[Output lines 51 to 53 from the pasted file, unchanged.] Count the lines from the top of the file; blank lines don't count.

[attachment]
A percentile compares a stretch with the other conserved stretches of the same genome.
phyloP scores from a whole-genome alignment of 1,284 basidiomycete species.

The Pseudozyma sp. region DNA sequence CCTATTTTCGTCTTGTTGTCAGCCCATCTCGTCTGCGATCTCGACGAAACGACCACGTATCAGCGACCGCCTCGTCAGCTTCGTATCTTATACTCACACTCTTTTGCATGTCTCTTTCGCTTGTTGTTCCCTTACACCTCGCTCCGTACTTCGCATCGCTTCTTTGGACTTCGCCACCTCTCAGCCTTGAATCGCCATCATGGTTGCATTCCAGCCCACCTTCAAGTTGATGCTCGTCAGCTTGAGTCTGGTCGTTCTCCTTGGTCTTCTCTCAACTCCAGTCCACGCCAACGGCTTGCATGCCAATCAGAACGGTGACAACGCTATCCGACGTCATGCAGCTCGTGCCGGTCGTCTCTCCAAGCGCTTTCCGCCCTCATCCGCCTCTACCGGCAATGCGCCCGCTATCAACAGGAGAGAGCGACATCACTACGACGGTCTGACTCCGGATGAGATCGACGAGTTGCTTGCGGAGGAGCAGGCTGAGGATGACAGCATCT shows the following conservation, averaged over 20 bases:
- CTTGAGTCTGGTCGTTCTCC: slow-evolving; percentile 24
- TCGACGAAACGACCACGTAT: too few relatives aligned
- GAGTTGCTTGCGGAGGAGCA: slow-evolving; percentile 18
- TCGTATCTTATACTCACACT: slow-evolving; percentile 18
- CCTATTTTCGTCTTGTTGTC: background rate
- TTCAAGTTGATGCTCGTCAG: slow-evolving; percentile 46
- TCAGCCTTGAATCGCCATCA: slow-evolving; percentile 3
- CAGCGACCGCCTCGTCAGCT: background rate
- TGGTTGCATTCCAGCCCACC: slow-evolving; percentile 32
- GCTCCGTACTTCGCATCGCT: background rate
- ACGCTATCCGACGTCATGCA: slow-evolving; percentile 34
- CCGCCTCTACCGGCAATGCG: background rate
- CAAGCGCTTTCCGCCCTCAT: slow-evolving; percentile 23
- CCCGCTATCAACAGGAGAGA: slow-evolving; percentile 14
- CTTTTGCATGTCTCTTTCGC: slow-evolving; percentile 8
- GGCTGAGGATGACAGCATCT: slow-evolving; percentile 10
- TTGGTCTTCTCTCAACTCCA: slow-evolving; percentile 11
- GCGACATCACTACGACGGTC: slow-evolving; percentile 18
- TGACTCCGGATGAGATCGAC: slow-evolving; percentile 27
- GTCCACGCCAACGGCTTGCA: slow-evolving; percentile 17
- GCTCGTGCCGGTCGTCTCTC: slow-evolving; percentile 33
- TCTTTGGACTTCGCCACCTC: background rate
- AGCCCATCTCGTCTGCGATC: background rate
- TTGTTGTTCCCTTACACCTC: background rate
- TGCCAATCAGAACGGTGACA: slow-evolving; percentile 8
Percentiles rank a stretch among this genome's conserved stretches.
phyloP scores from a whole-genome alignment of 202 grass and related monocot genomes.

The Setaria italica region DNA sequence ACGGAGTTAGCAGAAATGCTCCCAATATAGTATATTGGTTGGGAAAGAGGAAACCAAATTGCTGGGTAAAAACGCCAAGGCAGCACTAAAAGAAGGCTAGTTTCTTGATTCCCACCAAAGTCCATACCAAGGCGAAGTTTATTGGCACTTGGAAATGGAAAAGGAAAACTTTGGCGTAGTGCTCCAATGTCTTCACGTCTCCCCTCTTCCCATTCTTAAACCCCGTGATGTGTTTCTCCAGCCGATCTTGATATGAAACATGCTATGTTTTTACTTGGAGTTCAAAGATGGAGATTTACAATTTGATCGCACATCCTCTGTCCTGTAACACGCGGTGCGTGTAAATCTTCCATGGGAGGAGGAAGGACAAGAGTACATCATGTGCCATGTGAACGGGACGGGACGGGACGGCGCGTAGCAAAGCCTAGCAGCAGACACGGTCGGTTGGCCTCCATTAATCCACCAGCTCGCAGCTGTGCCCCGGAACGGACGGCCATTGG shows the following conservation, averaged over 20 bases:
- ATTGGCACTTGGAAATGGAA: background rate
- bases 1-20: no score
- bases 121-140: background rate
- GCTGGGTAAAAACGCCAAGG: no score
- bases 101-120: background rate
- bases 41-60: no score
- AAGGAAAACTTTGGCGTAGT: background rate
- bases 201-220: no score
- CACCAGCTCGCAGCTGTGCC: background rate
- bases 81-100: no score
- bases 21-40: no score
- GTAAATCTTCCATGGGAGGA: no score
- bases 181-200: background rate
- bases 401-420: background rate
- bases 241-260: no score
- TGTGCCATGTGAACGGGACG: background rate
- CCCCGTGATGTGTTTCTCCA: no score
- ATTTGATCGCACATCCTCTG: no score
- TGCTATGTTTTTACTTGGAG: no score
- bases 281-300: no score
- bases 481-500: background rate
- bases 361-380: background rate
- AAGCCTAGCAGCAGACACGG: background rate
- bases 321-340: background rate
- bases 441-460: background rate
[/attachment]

- bases 281-300: no score
- bases 481-500: background rate
- bases 361-380: background rate